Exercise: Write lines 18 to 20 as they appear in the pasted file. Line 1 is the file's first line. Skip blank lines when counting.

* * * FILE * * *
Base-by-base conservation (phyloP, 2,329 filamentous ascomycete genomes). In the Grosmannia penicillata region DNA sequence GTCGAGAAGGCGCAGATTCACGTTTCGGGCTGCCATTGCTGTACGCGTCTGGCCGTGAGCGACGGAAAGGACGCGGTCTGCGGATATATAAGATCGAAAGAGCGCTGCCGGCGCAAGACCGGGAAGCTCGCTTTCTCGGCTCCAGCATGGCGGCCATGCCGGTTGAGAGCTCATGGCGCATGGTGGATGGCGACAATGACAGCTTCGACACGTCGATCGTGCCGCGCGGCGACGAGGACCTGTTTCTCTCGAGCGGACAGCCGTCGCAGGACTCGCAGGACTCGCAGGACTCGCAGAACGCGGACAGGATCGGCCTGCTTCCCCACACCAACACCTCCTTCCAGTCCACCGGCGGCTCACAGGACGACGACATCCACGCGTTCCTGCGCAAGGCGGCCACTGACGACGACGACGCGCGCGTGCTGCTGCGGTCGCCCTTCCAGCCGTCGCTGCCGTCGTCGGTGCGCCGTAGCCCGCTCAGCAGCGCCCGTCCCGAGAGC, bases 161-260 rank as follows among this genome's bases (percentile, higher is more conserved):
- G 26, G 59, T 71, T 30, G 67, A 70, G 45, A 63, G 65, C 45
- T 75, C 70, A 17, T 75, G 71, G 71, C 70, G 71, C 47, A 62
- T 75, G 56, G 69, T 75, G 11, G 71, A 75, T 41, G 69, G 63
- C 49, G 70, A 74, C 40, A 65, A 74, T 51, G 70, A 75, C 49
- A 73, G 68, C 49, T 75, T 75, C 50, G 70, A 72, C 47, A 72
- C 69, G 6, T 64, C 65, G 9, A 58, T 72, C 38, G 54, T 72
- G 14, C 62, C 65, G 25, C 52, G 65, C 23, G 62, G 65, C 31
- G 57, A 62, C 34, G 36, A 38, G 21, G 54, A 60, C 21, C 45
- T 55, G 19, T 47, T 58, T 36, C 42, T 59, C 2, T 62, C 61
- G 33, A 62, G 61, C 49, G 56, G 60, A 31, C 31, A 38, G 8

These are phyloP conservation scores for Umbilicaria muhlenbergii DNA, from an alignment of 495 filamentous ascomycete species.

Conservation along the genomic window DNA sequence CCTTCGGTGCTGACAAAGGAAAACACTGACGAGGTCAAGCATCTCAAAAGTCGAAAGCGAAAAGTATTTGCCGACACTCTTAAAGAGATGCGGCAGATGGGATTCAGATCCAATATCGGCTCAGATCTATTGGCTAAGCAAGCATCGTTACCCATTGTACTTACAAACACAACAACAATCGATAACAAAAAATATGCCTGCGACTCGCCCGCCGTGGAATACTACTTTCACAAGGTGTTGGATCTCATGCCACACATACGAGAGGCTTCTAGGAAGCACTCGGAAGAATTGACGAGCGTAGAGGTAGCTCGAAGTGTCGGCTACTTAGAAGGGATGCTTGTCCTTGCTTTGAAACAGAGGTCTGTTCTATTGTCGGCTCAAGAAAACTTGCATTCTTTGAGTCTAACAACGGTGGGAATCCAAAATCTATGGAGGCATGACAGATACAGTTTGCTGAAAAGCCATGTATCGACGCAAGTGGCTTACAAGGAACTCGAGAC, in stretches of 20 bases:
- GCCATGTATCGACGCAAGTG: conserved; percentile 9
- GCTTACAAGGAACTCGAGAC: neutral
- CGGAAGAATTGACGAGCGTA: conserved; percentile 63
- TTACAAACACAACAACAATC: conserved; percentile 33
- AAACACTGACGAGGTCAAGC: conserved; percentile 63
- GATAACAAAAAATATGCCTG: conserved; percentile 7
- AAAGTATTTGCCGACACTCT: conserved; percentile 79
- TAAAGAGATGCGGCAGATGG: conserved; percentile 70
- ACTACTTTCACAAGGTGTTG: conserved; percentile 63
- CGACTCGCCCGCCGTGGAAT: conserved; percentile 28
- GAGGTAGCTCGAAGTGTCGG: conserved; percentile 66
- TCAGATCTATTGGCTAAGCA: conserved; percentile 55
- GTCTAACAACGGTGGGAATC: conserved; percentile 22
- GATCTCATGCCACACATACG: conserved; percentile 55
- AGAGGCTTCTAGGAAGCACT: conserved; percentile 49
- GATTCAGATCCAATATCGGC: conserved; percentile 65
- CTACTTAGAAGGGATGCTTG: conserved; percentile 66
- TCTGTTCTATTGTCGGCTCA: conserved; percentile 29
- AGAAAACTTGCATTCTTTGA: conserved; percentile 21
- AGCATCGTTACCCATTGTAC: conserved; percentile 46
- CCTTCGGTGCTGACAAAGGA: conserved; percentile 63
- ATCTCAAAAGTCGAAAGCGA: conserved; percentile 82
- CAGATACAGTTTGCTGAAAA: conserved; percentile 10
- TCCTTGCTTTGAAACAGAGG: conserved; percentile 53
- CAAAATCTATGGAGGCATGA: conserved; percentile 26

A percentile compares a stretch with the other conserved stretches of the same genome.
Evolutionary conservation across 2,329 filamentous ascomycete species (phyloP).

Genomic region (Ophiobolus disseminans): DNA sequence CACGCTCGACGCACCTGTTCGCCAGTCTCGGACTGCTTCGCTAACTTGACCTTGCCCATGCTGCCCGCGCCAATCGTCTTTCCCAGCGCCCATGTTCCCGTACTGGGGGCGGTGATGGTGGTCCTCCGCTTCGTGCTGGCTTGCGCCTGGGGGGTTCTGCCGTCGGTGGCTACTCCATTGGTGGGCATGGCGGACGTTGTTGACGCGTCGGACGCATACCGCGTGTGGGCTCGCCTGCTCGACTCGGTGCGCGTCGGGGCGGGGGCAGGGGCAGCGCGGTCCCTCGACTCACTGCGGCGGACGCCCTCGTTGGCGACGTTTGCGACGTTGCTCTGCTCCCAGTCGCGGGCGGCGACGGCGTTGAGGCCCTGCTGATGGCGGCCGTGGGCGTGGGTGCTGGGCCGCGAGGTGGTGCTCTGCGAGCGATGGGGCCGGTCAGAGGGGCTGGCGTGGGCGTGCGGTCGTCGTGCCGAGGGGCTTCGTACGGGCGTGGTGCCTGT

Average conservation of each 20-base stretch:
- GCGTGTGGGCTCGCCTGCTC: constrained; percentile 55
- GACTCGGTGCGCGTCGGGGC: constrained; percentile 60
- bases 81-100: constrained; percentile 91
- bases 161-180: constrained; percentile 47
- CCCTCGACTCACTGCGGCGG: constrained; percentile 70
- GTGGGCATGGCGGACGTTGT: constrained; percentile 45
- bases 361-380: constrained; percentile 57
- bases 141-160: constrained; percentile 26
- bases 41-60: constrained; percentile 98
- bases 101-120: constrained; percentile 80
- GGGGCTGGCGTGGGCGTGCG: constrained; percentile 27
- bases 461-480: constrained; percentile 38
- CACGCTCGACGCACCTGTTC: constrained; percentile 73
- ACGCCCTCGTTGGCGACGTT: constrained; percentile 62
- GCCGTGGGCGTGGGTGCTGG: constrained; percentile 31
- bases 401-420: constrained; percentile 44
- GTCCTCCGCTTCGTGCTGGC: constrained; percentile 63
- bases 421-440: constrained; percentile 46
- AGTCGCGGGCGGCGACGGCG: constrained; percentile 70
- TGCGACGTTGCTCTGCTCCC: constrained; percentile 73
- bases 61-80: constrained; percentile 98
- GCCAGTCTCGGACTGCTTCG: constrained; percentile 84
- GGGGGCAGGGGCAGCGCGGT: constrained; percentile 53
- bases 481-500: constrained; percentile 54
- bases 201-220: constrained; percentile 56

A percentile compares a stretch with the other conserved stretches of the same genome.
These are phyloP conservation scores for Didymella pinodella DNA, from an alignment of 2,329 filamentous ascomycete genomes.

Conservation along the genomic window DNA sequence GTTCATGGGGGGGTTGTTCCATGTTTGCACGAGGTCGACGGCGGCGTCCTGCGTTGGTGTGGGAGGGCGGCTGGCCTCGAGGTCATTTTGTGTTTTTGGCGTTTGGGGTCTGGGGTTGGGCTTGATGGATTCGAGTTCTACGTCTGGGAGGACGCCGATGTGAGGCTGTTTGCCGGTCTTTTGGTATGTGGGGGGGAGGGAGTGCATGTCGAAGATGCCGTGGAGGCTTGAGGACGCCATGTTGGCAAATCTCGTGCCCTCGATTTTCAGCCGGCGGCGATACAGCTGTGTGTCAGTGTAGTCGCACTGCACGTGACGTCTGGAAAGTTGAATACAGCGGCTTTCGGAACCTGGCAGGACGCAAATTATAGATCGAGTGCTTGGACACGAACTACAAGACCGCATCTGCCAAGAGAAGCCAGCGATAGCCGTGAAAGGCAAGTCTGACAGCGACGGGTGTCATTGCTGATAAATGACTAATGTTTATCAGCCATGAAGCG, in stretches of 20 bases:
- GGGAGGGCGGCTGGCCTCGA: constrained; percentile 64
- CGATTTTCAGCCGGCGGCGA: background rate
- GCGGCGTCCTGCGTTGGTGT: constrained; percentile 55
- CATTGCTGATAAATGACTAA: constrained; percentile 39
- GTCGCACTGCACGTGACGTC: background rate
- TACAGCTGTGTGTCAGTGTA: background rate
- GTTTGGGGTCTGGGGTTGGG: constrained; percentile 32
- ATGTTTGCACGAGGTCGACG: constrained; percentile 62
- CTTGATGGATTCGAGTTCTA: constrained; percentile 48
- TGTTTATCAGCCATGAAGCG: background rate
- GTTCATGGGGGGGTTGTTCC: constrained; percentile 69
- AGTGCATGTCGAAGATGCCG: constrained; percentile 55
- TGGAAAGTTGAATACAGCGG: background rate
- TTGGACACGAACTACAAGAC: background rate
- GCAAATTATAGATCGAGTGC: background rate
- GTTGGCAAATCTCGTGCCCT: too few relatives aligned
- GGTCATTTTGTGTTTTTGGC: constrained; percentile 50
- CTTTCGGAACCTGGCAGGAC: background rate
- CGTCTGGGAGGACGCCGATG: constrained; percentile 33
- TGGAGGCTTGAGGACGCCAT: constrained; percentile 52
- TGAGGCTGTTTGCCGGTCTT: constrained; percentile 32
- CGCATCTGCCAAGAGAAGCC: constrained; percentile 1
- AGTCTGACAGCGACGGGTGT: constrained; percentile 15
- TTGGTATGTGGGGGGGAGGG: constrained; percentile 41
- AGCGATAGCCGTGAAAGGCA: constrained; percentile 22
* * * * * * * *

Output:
- AAACACTGACGAGGTCAAGC: conserved; percentile 63
- GATAACAAAAAATATGCCTG: conserved; percentile 7
- AAAGTATTTGCCGACACTCT: conserved; percentile 79